Intelligence image analysts are confronted with an increasing volume of data from a large number of high-resolution sensors, including those mounted on unmanned systems. An example is the wide area motion imagery (WAMI) sensor, which records high-resolution, full-motion video over multiple square kilometers from an airborne platform. WAMI's level of detail is such that all individual vehicles are clearly visible. However, analysts are unable to monitor all movements in this video data simultaneously. Therefore, they would greatly benefit from automatic tracking of objects and detection of events and anomalies.
We obtained WAMI data from the CorvusEye 1500CM sensor system, which consists of four cameras, and which generates images with an overall resolution of 116 megapixels at a frame rate of 2Hz. Most current detection and tracking algorithms cannot handle such low frame rates, because motion estimation for moving object detection and tracking of many fast-moving objects generally requires high update frequencies. To get around these problems, we have developed a processing pipeline that is suitable for high-resolution, low-frequency WAMI data. Once the tracks are of high quality, it is then possible to reliably perform automatic high-level reasoning, such as event and anomaly detection.
We built a processing pipeline (see Figure 2) that comprises a static vehicle detector, a smart object filtering algorithm using a 3D building reconstruction, and multi-camera object tracking based on template matching.1 Using the resulting tracks, we were able to implement event and anomaly detection algorithms.
Figure 1. Example image from the wide area motion imagery (WAMI) sensor. The region of interest (ROI) on the right side shows the actual level of detail in the image.
Figure 2. Processing pipeline of the system for vehicle tracking using WAMI data.
The first step is the detection of the vehicles, for which we use a static object detector. Because this shape-based detector works on individual images, it does not depend on image motion stabilization. Furthermore, it is able to detect vehicles that are stationary (parked, or waiting at traffic lights, for example), which would not be possible with established techniques that subtract from the background.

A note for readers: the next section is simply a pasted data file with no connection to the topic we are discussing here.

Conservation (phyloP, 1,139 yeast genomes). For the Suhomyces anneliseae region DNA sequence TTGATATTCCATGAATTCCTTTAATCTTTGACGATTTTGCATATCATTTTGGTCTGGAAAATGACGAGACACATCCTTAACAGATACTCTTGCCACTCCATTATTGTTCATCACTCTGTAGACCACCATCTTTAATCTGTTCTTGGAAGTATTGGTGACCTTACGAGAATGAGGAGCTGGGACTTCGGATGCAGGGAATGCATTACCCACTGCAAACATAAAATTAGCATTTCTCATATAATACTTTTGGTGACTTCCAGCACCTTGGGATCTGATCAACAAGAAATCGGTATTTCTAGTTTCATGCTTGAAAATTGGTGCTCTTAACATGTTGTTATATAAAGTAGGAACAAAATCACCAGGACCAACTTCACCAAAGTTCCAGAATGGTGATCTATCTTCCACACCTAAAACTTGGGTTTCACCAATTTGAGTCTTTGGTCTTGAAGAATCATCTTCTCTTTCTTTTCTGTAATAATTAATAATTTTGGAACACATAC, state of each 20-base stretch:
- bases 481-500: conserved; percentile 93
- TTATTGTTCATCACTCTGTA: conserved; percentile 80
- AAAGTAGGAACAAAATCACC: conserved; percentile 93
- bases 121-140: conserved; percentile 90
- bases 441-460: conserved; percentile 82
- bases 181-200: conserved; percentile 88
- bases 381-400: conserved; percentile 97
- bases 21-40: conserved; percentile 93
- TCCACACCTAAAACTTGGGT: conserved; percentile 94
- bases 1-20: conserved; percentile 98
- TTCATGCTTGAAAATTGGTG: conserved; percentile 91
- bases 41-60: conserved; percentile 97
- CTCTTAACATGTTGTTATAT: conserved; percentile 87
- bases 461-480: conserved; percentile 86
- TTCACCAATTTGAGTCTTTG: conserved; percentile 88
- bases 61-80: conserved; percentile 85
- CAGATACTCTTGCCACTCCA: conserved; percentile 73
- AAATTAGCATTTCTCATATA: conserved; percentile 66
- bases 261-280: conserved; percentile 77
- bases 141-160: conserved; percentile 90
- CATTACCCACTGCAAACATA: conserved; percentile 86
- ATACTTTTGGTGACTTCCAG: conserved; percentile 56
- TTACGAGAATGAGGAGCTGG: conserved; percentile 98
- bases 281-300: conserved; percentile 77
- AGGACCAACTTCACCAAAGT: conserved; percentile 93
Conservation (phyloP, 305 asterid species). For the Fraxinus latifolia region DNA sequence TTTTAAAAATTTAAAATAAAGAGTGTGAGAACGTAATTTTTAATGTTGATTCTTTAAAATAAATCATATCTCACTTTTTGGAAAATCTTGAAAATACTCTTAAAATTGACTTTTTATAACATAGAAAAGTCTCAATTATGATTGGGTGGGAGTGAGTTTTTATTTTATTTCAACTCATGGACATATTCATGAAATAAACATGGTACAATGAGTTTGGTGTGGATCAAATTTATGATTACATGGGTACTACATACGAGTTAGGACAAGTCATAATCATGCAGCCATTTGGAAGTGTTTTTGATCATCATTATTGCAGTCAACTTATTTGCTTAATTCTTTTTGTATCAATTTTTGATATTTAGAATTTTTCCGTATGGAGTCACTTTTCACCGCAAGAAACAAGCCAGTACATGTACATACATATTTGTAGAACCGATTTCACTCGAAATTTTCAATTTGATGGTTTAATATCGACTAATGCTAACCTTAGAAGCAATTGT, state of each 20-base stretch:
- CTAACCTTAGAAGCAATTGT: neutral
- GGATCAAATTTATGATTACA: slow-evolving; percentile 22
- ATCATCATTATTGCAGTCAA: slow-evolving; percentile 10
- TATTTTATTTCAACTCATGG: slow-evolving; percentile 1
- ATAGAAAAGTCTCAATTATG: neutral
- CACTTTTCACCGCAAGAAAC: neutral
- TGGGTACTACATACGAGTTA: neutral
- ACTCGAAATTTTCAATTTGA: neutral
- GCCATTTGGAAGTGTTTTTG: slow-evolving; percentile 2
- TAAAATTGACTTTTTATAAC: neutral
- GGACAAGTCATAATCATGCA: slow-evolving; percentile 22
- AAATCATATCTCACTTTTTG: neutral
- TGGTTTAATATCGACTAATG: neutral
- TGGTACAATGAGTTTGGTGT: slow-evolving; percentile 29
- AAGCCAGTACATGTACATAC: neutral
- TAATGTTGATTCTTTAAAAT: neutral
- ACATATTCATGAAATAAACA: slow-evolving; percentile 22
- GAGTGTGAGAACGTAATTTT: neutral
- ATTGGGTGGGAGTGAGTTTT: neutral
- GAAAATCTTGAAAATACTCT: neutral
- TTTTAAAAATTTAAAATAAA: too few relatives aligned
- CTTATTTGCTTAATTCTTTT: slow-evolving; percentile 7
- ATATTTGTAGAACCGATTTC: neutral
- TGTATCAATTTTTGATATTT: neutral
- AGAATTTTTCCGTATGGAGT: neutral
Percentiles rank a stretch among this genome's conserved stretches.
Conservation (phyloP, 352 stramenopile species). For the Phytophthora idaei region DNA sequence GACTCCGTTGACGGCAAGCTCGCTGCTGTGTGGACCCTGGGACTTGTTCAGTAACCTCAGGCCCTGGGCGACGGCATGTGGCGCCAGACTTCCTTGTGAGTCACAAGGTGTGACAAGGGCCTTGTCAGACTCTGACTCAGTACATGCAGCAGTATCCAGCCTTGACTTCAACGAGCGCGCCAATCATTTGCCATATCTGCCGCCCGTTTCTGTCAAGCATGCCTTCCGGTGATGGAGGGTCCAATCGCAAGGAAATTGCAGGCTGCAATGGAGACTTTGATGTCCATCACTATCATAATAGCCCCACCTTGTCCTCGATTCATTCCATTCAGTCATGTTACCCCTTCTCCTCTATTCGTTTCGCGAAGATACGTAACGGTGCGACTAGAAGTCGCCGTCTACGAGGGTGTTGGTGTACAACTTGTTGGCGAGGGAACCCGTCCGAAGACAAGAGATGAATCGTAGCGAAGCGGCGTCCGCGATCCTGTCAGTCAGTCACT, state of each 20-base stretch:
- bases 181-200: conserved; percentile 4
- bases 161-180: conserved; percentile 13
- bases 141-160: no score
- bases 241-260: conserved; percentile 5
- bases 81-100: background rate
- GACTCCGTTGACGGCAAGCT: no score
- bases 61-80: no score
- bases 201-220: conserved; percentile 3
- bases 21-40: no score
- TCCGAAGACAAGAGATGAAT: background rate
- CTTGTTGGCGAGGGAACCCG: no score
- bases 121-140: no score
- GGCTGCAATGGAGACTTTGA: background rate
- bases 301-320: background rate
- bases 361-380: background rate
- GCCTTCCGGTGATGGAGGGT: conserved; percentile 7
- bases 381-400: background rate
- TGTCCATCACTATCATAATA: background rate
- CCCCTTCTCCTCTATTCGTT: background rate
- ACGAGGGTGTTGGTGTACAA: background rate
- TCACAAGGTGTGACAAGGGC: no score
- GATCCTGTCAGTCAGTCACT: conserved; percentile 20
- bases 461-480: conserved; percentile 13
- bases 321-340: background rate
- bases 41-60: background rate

In the second step, we filter false detections based on their altitude, which we determine using a 3D reconstruction of the area (see Figure 3). This allows us to develop an altitude map for each video frame, and from these we may estimate the height of each detection.
Figure 3. A 3D reconstruction of the scene in which tracking takes place.
The key component of our approach is multi-camera tracking. We use template matching to draw an association between detections and tracks, which is advantageous because it counters the inaccuracy of GPS data that is embedded in the video data, and because it can find matches when the vehicle detector does not. This results in long tracks even if the imagery has a low frame rate. Figure 4 shows an example of a vehicle tracked for more than two minutes.
Figure 4. Six snapshots of a vehicle that was tracked for more than two minutes straight.
During the six minutes of video, the system identified 41,000 tracks, and we could extract different kinds of information. One of them is a speed map. Figure 5 shows the speed of each track in kilometers per hour plotted on the ground plane. From this plot it is clear where the main roads are located, and the speed limit on the main road near the city center (80km/h).
Figure 5. Left: Speed map based on the discovered tracks. Right: Speed histogram. utm: Universal transverse mercator.
Our method is capable of tracking vehicles in challenging multi-camera WAMI data, which can then be used for event and anomaly detection. Automatic processing of full-motion video can be useful in both real-time and offline scenarios. In a real-time scenario, the data connection may have insufficient bandwidth to transfer all video data to the ground station. On-board tracking and analysis of moving objects can be used to determine the relevant data to send to the ground station. In an offline scenario, the automatic processing can support the operator or image analyst, who can use the information to effectively interpret large amounts of data or to perform data searches faster or more effectively. For real-time operations it is vital to get an automatic alert if any vehicle approaches a certain area of interest from a suspicious direction and with an above-average speed.
In summary, automatic information extraction is a necessity when handling data flows from high-resolution WAMI sensors. We have developed a detection and tracking system to meet this need. Without our techniques, intelligence analysts would not be able to effectively use these sensors. Together with the Dutch Ministry of Defense, we will now further investigate how intelligence analysts can make optimal use of our technology, including how complex data can be fused, queried, and visualized.
We would like to thank Harris Corporation for the availability of the CorvusEyeTM 1500 imagery. This research is done within the Unmanned Systems program (V1340), sponsored by the NL MOD, in which TNO investigates the use of different unmanned systems.
Jasper van Huis, Adam van Eekeren, Jan Baan, Pieter Eendebak
The Hague, The Netherlands
Jasper van Huis (MSc) is an expert in the design and implementation of algorithms that perform automatic information extraction in full-motion video.
1. A. W. M. Van Eekeren, J. R. van Huis, P. T. Eendebak, J. Baan, Vehicle tracking in wide area motion imagery from an airborne platform, Proc. SPIE
9648, p. 96480I, 2015. doi:10.1117/12.2196392